'Our House' Is An Ambitious, Spooky And All-Too-Generic Ghost Story [Fantasia Film Festival]

Anthony Scott Burns' Our House is a surprisingly conventional departure from his ultra-haunting Holidays segment "Father's Day." As a ghost story? It's still plenty successful at weighing the heft of post-tragedy grief. But as Burns' follow-up to a short that builds mystifying dread with a fraction of the production capabilities? This remake of Matt Osterman's 2010 Ghost from the Machine is vastly more linear than one might assume.

Maybe that's because Burns didn't write his own screenplay (credit Nathan Parker). Maybe it's feature-length debut pressures (doubt it). Don't read this as "Anthony Scott Burns punts his first directorial opportunity." One just has to ponder how a filmmaker who's proven himself creatively unshackled ends up channeling formulaic expectations (while still sticking the landing).

Thomas Mann stars as Ethan, an intelligent student of science who's chasing a breakthrough that could provide "WIFI energy" to American households. His device – a spinning triangular panel that emits electromagnetic signals – could exponentially shatter technological boundaries, which is why he leaves family dinner one night with female companion Hannah (Nicola Peltz) for final testing. His machine boots up, a free-standing light bulb starts to flicker signs of illumination, but then the power shorts out just as blackish smog begins pouring from the light bulb's coils. Then Ethan's phone rings. It's brother Matt (Percy Hynes White). There's been an accident. Ethan rushes home, and thus begins his new life of caretaking for Matt and pint-sized sister Becca (Kate Moyer).

Oh, right. The black cloud, you ask? Let's just stay Ethan's calculations didn't fully comprehend the "portals" and "dimensions" his invention could possibly open. Including a highway to the afterlife.

As a paranormal invasion story, Our House shares many similarities with James Wan and Leigh Whannell's Insidious franchise (never as enthusiastically terrorizing) – or any "little kids talk to passed souls" film, really. Multiple signs are ignored – Ethan's dry erase board reading "pathways," "portals," and "dimensions" – and no one thinks it's a bad idea to keep sending up a beacon to undead wanderers. No shadowed twists, really. No sharp turns. From genre veterans to first-time watchers, Nathan Parker doesn't care to challenge tried-and-true haunted house pacing.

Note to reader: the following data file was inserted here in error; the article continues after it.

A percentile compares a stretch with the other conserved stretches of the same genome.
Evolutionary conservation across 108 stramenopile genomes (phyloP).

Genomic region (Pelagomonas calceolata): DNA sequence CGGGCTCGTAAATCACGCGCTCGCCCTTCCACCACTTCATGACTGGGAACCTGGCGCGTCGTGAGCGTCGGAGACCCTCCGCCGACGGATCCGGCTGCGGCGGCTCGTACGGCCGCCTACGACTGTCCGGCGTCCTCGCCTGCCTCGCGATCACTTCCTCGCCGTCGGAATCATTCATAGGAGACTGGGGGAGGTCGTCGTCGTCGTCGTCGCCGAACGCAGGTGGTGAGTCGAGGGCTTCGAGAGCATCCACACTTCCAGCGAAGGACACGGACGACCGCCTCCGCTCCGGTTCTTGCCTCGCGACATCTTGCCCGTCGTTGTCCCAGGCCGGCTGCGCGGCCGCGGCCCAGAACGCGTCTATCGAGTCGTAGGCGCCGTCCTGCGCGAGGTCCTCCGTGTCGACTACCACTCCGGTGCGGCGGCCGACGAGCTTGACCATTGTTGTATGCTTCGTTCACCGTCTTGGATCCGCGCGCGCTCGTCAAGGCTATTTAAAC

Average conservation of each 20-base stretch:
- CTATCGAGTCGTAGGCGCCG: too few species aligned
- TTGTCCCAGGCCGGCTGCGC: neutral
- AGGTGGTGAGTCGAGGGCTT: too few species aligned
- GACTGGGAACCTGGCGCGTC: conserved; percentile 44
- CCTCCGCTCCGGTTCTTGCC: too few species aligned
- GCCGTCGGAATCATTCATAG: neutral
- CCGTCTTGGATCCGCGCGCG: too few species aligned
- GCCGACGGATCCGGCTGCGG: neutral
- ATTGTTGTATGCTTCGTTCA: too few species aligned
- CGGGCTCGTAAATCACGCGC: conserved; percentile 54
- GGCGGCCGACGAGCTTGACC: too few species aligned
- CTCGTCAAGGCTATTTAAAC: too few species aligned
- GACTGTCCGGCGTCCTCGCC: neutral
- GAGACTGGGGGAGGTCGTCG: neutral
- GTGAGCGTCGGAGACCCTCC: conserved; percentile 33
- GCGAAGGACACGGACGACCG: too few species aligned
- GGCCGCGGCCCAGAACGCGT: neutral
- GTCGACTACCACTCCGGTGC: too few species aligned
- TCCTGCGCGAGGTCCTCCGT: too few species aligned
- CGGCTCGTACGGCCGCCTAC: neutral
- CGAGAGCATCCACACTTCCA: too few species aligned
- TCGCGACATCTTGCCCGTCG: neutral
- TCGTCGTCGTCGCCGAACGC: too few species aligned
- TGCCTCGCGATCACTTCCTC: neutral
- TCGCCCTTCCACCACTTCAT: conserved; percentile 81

While that sounds horribly generic, it's Burns' eye and sensationalism that frames ghosties with confidence. First as flowing amoeba extensions that swirl darkness through background depths, then more engaged as forms take definite shapes. Ethan's self-built homing beacon glows a most dangerous orange as his gaze remains transfixed on the machine in front of him and not the horrors behind. Good exists in this straight-forward "never trust an imaginary friend" tale, largely noticeable in cinematography, make-up, and Burns' ability to heighten the ordinary. Meditative and moody, captured in a way that links grieving trauma into not-for-long invisible beings.

Of course, Our House is a narrative about moving on. A rumination on the many different ways humans can react to despair. A reminder that no single person will mirror another's experience. Burns' take on the matter may contain a few more outreached blackened hands and sweet little girls whispering to ghost people hiding under beds, but at its core, these universal anxieties harness such a film's power. Pet Sematary all over again. Do we dwell and "dig up" the past in favor of happier times? Or press on as those who've gone are still with us in memory. By playing out these questions, Our House climbs a few rungs higher than similar films that've stoked the same themes with far less empathy or catharsis.

The above wouldn't be possible without three close-as-kin actors who openly embrace one another. Mann, trying to do his best for the two younglings who depend on him. Percy Hynes White, the angry and chastise-prone sibling who blames brother Ethan for an accident brought upon by fate. Kate Moyer, the mousy innocent who can't fully comprehend why communicating with dead individuals could be costly nor the problem with "bringing back" someone. Together, they're a unit who backs one another be it at swim practice or during breakfast rituals, and their chemistry flows through the house be it warmth or fear. Curiosity heightens as afterlife connections grow stronger, but their paranoia reads just as true. Strong performances that double Burns' ability to leverage emotional stakes over cheap scares.

Our House won't paralyze or cripple audiences via horrific spooks, but makes for a finely detailed fight against our own human tendencies. Anthony Scott Burns proves himself worthy in debut form, even if Nathan Parker plays it descriptively "safe" despite an opening vinyl record sequence that's closest to Burns' "Father's Day" form. From there, Thomas Mann protectively drives this heartbreaking familial rebuild lullaby into malevolent reaches that must be conquered together. Brothers and sisters defeating the demons of their past and present. A sweeter after-dark flavor than certain audiences may be expecting.

/Film Rating: 7 out of 10(Our House will be available to watch on VOD and other services on July 27, 2018.)